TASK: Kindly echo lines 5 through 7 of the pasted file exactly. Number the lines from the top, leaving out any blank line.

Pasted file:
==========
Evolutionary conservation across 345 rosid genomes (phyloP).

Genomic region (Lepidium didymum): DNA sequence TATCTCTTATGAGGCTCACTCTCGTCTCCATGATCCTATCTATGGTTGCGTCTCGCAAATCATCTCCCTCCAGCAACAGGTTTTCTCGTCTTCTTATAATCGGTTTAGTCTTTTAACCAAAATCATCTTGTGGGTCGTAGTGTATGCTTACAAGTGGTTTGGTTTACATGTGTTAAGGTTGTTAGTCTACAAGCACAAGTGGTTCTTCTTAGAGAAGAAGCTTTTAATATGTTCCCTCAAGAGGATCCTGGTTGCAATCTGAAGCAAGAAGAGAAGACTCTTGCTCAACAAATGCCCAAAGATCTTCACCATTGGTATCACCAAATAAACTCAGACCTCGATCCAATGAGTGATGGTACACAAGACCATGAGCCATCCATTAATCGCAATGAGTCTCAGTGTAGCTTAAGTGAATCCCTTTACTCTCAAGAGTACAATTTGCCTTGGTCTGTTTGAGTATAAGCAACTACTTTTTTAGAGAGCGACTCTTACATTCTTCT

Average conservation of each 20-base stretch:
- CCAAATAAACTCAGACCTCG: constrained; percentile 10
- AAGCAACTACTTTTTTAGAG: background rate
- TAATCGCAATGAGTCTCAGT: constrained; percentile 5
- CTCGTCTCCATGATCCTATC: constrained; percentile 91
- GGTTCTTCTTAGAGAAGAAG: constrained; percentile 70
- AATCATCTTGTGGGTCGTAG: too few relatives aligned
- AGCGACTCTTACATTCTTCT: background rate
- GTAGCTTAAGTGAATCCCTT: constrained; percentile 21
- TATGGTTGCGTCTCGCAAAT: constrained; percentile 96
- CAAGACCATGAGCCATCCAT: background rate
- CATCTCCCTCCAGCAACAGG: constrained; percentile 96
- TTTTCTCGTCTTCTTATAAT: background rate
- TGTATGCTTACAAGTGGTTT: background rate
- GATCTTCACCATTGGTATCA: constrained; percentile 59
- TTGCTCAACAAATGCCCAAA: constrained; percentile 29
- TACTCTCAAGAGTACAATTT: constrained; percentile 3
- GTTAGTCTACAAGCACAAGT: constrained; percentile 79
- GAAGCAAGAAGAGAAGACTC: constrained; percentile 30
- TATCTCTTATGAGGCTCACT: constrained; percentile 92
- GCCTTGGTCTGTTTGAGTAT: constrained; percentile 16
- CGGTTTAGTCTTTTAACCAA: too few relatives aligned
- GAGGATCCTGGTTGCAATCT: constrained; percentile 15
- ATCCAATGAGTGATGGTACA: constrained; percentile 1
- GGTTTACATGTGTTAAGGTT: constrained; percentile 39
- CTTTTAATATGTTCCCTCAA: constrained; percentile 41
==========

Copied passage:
- AAGCAACTACTTTTTTAGAG: background rate
- TAATCGCAATGAGTCTCAGT: constrained; percentile 5
- CTCGTCTCCATGATCCTATC: constrained; percentile 91